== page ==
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Andrew Rigby, head of e-commerce at law firm Tarlo Lyons, warned businesses that do not understand their obligations under data protection laws about third-party hosting and maintenance of their Web sites that they could be liable to prosecution.
"They are often unaware of the use of covert technology on the site to gather data on Web site visitors without their knowledge or consent," he said. This breaches the Data Protection Act.
The focus on the Act will intensify as the first transitional period comes to an end on 23 October. "There is far more power with the consumer," Rigby explained. "Businesses that are not taking this seriously could have their Web sites shut down by the Data Protection Commissioner's Office."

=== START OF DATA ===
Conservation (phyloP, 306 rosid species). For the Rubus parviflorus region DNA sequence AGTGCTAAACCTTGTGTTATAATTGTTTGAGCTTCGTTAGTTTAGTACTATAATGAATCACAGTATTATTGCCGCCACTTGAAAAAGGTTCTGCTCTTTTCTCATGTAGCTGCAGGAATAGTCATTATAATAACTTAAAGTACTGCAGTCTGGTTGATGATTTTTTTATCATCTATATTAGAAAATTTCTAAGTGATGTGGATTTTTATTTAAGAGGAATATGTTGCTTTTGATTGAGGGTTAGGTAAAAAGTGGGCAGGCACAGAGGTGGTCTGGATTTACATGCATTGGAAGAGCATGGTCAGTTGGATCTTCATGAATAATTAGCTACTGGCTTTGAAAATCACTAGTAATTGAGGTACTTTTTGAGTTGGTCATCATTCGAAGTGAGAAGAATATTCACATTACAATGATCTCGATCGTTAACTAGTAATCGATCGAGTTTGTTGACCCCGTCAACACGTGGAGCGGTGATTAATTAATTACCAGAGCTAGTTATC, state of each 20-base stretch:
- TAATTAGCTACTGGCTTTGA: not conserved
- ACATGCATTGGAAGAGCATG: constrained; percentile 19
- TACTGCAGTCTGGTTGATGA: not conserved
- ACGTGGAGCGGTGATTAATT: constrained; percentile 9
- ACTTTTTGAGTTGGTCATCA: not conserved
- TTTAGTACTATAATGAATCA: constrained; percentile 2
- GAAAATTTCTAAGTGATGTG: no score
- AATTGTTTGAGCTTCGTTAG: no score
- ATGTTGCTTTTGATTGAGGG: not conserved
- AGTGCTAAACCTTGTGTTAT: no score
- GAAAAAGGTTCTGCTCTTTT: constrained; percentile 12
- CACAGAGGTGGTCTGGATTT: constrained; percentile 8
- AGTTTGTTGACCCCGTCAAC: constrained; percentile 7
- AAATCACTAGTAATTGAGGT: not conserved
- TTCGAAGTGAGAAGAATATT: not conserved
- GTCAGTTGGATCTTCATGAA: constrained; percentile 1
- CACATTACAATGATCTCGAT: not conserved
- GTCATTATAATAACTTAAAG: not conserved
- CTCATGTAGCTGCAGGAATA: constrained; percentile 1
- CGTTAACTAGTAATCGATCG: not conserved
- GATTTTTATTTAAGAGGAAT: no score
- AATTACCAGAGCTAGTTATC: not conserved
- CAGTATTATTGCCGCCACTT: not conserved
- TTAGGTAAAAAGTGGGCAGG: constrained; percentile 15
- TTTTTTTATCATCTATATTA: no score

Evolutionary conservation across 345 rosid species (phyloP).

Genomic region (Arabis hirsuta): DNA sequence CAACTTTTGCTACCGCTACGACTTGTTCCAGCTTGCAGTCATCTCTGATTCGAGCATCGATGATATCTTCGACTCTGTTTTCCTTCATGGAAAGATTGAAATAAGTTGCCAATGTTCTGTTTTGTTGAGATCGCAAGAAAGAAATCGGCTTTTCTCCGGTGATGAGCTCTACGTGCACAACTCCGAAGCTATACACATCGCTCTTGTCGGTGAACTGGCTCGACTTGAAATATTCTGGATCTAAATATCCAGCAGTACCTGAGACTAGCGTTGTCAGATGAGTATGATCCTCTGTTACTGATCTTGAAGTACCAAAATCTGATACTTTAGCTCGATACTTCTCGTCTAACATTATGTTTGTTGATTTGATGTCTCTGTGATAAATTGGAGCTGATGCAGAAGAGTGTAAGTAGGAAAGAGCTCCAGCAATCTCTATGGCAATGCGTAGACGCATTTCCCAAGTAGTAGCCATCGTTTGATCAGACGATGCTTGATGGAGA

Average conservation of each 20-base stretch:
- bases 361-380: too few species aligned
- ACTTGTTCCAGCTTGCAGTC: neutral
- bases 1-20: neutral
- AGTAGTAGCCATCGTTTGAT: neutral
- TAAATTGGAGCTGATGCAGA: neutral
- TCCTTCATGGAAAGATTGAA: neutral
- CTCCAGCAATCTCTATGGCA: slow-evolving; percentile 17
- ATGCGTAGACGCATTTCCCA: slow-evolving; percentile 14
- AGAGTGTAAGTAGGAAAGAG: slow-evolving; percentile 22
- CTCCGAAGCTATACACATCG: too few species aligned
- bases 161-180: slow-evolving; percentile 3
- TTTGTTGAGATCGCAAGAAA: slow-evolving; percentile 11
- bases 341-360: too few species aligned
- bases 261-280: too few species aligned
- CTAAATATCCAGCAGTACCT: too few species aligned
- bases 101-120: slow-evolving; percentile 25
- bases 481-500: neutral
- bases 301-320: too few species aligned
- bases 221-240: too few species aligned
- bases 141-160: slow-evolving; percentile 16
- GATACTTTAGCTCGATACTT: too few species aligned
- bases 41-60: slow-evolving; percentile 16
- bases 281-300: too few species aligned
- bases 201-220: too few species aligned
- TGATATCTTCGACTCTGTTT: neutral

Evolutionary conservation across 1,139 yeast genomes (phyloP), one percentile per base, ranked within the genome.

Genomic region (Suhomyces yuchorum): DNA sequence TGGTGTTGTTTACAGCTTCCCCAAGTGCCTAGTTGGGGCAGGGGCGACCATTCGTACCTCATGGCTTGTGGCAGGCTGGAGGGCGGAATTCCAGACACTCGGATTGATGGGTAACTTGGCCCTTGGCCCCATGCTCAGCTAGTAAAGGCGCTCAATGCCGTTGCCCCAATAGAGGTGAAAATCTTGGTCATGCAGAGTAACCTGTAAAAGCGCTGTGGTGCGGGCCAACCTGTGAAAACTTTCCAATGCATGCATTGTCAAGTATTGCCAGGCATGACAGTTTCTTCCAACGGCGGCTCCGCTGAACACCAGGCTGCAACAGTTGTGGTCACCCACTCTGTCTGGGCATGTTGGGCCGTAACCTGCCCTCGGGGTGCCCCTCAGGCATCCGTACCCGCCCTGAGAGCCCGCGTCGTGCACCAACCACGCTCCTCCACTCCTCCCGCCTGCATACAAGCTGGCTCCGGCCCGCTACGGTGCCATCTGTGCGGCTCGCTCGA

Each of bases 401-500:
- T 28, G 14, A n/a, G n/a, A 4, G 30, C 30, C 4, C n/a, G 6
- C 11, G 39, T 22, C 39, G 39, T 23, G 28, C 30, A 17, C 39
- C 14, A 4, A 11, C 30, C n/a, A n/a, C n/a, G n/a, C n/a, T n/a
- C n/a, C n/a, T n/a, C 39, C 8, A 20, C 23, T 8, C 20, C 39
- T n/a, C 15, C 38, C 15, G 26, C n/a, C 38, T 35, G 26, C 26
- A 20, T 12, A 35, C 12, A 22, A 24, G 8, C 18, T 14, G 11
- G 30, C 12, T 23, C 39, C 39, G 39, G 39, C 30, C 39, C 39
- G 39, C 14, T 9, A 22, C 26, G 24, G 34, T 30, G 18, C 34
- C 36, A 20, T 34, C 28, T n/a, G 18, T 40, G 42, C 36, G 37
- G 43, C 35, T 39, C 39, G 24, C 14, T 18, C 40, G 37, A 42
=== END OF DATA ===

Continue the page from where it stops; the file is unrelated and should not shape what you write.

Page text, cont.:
A recent report from Internet intelligence specialist Cyveillance found that the use of hidden information collectors on Web sites has increased almost 500% in the past three years.
Diane Perlman, Cyveillance's marketing director, said the study, which looked at the Web sites of 50 leading brands, found that many sites have Web bugs located "only a click away from stated privacy policies."
Many of these bugs, she said, are not placed there by the owners of the Web site but through third-party data feeds and banner advert providers.